What seemed like a religious group was sitting on a circle next to the fence, singing quiet songs, led by a woman with a book in her hands. They were praying, I noticed. They wanted to stop the U.S. government from building a triple security wall that was to replace the current one. Part of the plan was to temporarily close the park.
As I surveyed the area, I noticed a man with a popsicle cart on the other side, not that far from me. I hadn’t had a Mexican style “paleta” in a long time, so I decided to find out if I could buy one from him.
“Sí,” the man said. I could buy it. Coconut was my favorite flavor. I was lucky; it was available.
“¿Cuántas quiere?” he asked (how many).
“Just one,” I said.
I wondered how he would hand me the popsicle across the small holes in the chain link fence, but before I could finish my thought he had already walked a couple of meters to his right where some links were missing and proceeded to push the popsicle across this supposedly impenetrable international wire divider.
“¿Cuánto te debo?” I asked him. I needed to pay him.
“Diez pesos,” he said. Roughly eighty cents at the going exchange rate.
“You sell a lot of paletas at this spot?” I asked the man. Only on weekends was his response. I also asked him if he had ever been in the United States and his reply was that he used to come across everyday to work as a gardener, using his local passport, but that in 2002, he wasn’t able to renew the passport after it had expired.
“The rules changed,” he said. “The U.S. customs people wanted to know where I worked in Tijuana and how much money I had in the bank,” he explained. “I didn’t know what to say because I didn’t work in Tijuana and I had no money in the bank.”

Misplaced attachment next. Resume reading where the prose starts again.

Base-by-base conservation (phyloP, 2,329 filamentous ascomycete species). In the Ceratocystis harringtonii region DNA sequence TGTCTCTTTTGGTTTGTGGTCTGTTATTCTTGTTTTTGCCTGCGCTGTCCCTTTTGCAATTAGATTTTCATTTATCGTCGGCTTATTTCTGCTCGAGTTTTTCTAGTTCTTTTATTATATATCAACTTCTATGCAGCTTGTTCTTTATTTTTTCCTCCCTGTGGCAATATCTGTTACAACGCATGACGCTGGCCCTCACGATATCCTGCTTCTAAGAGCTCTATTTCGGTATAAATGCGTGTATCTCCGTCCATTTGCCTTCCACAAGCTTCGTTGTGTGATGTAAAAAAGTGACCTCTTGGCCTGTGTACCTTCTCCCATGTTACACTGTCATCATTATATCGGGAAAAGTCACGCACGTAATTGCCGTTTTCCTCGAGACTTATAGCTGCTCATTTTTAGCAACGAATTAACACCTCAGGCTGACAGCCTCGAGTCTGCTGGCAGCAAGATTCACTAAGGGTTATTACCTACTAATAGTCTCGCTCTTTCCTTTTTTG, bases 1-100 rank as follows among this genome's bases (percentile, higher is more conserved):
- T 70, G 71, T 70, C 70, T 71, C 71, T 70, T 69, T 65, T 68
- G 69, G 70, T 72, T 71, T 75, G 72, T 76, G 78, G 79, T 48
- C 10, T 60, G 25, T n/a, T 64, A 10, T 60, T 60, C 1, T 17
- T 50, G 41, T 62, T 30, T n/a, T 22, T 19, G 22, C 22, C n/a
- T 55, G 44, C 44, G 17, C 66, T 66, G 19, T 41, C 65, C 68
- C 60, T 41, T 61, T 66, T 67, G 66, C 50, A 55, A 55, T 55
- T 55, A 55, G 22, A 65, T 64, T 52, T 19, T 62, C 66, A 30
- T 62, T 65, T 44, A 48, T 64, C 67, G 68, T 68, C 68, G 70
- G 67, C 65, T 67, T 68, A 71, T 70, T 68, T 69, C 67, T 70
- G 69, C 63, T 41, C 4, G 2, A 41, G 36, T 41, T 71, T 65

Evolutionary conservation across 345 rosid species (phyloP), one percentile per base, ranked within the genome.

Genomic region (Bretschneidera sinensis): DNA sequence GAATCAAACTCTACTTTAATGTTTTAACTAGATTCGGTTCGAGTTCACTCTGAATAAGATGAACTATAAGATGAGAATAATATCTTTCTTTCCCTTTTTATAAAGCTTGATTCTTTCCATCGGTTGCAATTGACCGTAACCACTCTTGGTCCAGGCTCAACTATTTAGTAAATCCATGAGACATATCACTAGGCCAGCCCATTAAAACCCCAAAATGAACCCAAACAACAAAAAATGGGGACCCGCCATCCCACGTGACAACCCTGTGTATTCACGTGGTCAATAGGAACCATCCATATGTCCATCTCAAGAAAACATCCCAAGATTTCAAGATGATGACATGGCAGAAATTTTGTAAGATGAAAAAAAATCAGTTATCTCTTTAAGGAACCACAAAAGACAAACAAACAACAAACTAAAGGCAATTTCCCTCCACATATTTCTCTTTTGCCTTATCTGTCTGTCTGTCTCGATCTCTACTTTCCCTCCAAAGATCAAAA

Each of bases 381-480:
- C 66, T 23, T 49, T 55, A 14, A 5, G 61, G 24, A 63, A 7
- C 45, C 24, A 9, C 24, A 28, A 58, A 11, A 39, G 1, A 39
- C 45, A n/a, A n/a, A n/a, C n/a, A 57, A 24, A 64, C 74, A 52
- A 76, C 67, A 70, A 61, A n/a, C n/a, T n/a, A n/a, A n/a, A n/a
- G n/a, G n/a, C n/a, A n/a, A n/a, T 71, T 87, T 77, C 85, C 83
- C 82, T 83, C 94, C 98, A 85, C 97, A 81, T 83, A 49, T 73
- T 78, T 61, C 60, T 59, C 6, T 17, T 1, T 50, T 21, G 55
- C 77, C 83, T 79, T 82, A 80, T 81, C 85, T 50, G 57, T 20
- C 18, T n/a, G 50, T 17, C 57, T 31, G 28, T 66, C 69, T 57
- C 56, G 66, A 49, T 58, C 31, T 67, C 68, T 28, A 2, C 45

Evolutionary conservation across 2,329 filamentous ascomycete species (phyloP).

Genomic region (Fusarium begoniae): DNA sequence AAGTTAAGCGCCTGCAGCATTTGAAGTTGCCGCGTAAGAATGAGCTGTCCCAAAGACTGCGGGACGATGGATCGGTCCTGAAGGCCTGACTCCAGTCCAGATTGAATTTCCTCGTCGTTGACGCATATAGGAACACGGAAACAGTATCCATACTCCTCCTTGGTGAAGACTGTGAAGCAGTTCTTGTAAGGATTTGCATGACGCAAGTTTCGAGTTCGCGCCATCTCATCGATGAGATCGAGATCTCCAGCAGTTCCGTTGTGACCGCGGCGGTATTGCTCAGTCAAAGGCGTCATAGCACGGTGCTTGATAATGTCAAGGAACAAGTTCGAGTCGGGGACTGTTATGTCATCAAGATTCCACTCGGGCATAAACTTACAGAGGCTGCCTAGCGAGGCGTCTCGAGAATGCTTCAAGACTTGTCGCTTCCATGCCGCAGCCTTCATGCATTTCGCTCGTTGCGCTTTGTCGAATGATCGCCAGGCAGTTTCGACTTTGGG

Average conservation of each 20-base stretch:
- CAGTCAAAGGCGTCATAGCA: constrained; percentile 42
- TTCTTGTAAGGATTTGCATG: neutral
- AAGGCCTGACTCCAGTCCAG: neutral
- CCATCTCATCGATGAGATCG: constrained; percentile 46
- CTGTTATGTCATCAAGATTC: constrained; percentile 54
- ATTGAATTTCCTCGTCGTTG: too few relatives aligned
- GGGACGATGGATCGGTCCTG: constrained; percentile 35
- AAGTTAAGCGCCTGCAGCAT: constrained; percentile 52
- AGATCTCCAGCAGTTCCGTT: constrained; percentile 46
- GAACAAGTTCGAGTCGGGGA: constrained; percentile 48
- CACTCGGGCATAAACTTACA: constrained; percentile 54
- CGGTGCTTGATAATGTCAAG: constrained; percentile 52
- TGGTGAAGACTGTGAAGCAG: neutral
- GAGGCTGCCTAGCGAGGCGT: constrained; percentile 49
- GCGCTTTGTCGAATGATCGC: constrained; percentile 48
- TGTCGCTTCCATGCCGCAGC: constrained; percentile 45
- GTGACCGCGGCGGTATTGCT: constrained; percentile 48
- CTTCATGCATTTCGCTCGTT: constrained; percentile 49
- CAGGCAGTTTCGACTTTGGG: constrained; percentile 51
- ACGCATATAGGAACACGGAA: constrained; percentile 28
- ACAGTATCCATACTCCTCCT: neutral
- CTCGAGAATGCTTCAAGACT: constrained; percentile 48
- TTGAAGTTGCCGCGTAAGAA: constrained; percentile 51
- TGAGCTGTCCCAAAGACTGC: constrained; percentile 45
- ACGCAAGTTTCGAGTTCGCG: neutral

“You think you might come back some day?” I asked.
“Está canijo,” he said. It would be tough.
As I walked away from the area, I noticed a few families gathered around some of the stone picnic tables at the park. A man lighted up one of the public grills and pulled several steaks from an ice chest and threw them on a plate next to him. As he continued his chores, two small children ran to and from the area where he stood and the place where the land made a sudden drop onto the beach below.
I wondered why anyone would hold a picnic at this place, at such a barren patch of land next to a contaminated beach. And next to a heartbreaking scene of human suffering. Maybe it was the ocean view that attracted folks to the park. It probably was. There’s something about the sea and those illusory images that get lost far away in the horizon. There’s also the eternal cool breeze from the Pacific and its chilly waters, the ocean battered and cooled all year long by the Humboldt Current.
But if you were to ask me, it wasn’t my kind of park. To begin with, there were way too many border patrolmen lurking around. It felt like a war zone. Or a prison or a POW camp.
As my eyes surveyed the coastal rim that repeatedly caressed with its sea waters the dry reddish dirt at the beach, I saw patrolmen there. They were camping on the sand, along their parked vans. As my eyes turned east and to the south, more vans were perched on the red dirt hills next to the road that led to Playas on the Mexican side. Not far from that vantage point, and to the north, I noticed more than a dozen other vans, somewhat camouflaged, but not well hidden behind the chaparral, guarding the eastern perimeter of the park.
Less than one hundred and seventy years ago, people roamed freely at this place we now call Friendship Park. There was no border, no border patrol, no fence.
If we were to go back no more than four hundred years, this park was just plain old land next to the ocean. That belonged to everyone.
AUTHOR: Pedro Chávez